Tribute: Jerry Lewis
We mourn the loss of one of the great figures of 20th century entertainment, Jerry Lewis, a performer who was at the top in nightclubs, movies, radio, and television. He was a successful and innovative director of film as well.
He was an extraordinarily gifted physical comedian.
He liked to describe his act with Dean Martin as “the handsome man and the monkey.”
After Martin left him, Lewis was devastated. In one of his most successful solo films, “The Nutty Professor,” a sort of reverse Jeckyll and Hyde story, he essentially played both roles.
Lewis became a director who learned every technical aspect of filmmaking, down to loading the camera. He invented the instant video feedback system that is now standard.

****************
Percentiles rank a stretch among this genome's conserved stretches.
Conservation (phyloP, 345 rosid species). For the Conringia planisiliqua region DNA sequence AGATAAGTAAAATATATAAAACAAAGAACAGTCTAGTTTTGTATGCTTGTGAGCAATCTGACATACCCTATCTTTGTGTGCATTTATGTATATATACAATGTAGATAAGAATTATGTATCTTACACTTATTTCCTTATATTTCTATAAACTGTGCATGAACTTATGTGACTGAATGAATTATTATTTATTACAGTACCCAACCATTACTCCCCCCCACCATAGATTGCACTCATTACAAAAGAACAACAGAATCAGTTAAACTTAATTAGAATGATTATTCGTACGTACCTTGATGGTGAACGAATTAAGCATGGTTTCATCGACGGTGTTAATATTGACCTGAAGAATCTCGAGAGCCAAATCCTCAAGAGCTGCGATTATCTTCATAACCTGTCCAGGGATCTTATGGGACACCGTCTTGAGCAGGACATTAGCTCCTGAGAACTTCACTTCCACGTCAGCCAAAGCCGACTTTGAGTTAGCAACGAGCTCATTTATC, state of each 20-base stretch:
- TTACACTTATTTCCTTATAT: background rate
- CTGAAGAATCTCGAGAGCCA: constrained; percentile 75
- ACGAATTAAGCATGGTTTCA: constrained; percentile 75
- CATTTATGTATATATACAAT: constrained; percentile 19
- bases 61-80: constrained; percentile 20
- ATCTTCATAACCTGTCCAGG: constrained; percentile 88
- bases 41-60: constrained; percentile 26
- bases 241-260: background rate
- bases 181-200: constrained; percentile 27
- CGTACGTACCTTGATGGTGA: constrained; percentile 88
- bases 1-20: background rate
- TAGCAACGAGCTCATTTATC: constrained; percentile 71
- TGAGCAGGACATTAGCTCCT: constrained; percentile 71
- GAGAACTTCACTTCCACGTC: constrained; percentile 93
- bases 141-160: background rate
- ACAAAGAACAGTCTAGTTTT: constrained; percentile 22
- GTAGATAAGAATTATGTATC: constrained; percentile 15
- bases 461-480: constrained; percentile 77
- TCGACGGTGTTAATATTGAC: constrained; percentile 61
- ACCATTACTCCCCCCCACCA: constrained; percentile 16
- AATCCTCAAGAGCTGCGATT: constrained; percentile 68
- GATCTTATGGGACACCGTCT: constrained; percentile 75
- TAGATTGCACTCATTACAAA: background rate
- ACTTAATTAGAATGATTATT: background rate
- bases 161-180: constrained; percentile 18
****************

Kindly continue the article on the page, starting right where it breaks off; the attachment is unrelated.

He was also a superb dramatic actor, most notably in Martin Scorsese’s “King of Comedy,” playing a kidnapped talk show host, opposite Robert de Niro.
He was also a tireless, if sometimes controversial, fundraiser for muscular dystrophy with annual Labor Day telethons.
Shawn Levy’s insightful book, King of Comedy: The Life and Art Of Jerry Lewis, has the best description I’ve seen of the complicated relationship between Lewis and his audience. His talent could be overwhelmed by his voracious need for attention and his barely hidden hostility. He had a rare combination of ferocious commitment to entertaining, putting everything he had into it, but holding a great deal back, never showing us who he really was, as any truly great entertainer should do.
But at his best, with Martin and working with director Frank Tashlin, he was as good as it gets.
May his memory be a blessing.Related Tags: